Walking into Seoul Barbeque for the first time, there’s a chance you might feel slightly out of place.
Maybe it’s the refrigerator in the corner of the restaurant, the loud Korean conversations floating out from most of the occupied tables, or the television tuned to historical drama series The King of Legend (which is pretty entertaining, if a little hard to follow); whatever the reason, Seoul Barbeque has a coziness that is more typical of a living room – specifically, one belonging to a family of South Korean expatriates – than an actual restaurant. Even the framed images hanging on the wall displaying a variety of Korean mountains and cityscapes seem to be more a symptom of homesickness than a genuine attempt at décor.
Push past that initial wave of hesitancy, though, and you will be rewarded with a fully satisfying dining experience, and one that is infinitely more authentic than any of the "trendier" and far more pretentious Asian eateries populating Cairo.
True to its name, Seoul Barbeque caters primarily to carnivores. The barbeque options precede the menu’s appetizer section, and every table in the restaurant has its own built-in grill. Several types of poultry, meat and seafood are available to barbeque or grill in several different ways, and the process is assisted by a waiter with a large pair of scissors to help cut your meat of choice – which arrives from the kitchen in big, wet, slaughterhouse slabs – into more digestible pieces.
As indicated by its lengthy menu, Seoul Barbeque offers plenty of options for anyone with an appetite, vegetarians included. Those eager to sample authentic Korean cuisine can, for example, try the oxtail or spicy octopus soup, while less adventurous diners will probably stick to the more familiar likes of chicken, or mushroom soup. Seeing as the spicy octopus soup was unavailable at the time, I went with the shrimp soup, which, by being bland and a tad too oily, was the night’s only false note.
As with most Korean restaurants, complimentary starters arrived in the form of kimchi – a selection of vegetables that in this case included cabbage, cucumbers, onions, and red, green, yellow and jalapeno peppers – heavily fermented in garlic, ginger and lots of chili. The jalapenos were particularly appetizing, but should probably be avoided by those who don’t enjoy seriously spicy food. The cabbage, meanwhile, seemed to be more of an acquired taste, and reactions to it were evenly divided.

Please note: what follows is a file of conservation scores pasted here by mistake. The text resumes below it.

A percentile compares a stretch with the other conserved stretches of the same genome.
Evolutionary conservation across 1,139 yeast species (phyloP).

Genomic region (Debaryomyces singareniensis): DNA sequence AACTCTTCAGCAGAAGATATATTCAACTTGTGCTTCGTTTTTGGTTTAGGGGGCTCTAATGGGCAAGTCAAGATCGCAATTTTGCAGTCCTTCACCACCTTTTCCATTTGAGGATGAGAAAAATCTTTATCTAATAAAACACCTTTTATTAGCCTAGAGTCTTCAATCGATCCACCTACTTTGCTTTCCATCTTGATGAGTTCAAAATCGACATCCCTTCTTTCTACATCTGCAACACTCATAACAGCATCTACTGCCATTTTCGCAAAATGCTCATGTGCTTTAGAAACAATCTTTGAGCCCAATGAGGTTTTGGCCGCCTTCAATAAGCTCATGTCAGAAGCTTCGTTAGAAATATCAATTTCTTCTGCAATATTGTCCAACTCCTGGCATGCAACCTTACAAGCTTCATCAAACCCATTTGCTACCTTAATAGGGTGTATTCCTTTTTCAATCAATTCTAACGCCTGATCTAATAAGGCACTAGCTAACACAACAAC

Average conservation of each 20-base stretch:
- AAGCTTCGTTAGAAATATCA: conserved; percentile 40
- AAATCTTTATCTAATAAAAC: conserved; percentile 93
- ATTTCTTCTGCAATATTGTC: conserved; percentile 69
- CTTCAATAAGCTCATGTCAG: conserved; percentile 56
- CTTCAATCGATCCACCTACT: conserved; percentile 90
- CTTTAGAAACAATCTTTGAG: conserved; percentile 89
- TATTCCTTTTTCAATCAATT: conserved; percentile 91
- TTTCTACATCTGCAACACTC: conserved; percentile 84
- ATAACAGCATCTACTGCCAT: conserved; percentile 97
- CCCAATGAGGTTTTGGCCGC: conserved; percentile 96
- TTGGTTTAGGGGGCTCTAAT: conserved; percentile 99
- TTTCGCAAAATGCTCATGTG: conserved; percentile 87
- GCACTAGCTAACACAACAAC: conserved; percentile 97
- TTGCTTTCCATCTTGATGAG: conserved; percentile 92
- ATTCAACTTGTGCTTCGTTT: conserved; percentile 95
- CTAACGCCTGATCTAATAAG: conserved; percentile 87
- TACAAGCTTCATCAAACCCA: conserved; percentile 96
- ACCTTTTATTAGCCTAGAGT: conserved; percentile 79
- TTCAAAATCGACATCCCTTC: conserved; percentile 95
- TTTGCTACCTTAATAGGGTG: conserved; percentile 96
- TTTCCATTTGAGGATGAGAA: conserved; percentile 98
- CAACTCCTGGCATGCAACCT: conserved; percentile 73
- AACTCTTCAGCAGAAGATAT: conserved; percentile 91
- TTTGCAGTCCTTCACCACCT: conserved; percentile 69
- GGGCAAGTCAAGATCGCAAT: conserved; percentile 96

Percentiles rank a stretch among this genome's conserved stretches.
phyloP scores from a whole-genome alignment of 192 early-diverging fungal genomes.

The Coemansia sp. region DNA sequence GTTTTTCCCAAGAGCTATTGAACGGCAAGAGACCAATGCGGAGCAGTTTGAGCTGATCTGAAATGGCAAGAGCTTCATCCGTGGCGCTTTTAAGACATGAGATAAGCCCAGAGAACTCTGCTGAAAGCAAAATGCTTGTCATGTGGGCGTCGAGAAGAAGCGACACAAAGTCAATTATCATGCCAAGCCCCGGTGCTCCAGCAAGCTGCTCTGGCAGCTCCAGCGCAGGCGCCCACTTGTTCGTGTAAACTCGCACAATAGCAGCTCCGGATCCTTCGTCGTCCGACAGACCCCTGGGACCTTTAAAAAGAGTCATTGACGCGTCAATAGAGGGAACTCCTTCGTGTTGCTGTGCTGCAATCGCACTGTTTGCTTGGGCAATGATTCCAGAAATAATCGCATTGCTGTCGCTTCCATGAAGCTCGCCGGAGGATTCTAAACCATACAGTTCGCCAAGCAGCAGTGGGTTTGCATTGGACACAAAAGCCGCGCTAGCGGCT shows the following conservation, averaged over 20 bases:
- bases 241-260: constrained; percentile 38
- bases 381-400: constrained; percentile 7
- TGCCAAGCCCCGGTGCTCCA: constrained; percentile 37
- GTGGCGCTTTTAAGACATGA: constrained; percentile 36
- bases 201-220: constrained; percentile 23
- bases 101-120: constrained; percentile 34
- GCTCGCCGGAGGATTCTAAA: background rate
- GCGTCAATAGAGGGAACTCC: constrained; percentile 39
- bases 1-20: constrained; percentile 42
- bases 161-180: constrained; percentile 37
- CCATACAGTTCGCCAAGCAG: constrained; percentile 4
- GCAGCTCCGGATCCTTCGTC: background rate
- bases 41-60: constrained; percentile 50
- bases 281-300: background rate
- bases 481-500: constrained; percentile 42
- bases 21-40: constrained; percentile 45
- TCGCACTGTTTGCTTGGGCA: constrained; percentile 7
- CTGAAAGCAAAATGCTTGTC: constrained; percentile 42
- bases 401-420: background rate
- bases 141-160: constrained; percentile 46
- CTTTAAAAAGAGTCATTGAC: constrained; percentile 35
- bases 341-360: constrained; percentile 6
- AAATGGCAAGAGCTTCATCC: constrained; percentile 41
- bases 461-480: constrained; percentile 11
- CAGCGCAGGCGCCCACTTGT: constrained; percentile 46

Kimchi can also be ordered in ‘pancake’ form, with or without seafood. With more orders on the way, we opted for the plain pancake, which was good, if a little, well, plain. The pancake comes with a side dish of soy sauce and chopped vegetables, though, which dramatically enhances the pancake’s flavor. The same sauce also came with our other starter, deep fried vegetables, which were crisp, fresh, and delicious, with or without their sauce.
For the main course, I wanted to try something new, and ended up ordering cuttlefish in spicy sauce, having no idea what exactly a cuttlefish was. As it turned out, and as most readers probably know, cuttlefish belong to the same family as squid and octopuses, and, according to Wikipedia, have one of the largest brain-to-body size ratios of all invertebrates. Which may be impressive, but it doesn’t change the fact that, apparently, I don’t like cuttlefish. Too chewy. That said, though, there was nothing wrong with the dish itself, and the accompanying vegetables, and slimmer, less gelatinous chunks of cuttlefish were plenty enjoyable.
Our other main, fried shrimp in red chili sauce, was heavenly, although it tasted more like chicken than shrimp (it was shrimp, we checked). Regardless, the shrimp, breaded and bright orange, were perfectly fried, beautifully spiced, and came covered in a thick, rich sauce peppered with chili seeds. As is the standard, this dish also came sitting in a nest of cooked vegetables, strongly complementing the chicken-shrimp.
The menu does offer a variety of Korean teas and beverages, but by that point, we couldn’t have possibly ordered anything else, which isn’t a regret only because it left so much more to be discovered on future visits. After clearing our dishes, our waiter, who throughout the night had been attentive and polite, if not as outgoing as the delightful and endlessly patient woman who took our order, served us a few slices of sweet melon.
Moderately-priced, authentic, and surprisingly cozy, Seoul Barbeque is the place to go for unfussy Korean cuisine. Or if you just want to watch the latest episode of The King of Legend with an enthusiastic crowd.
Seoul Barbeque: 25, Rd. 263, Maadi. Tel: 27537328 – 0122261672 – 0125633645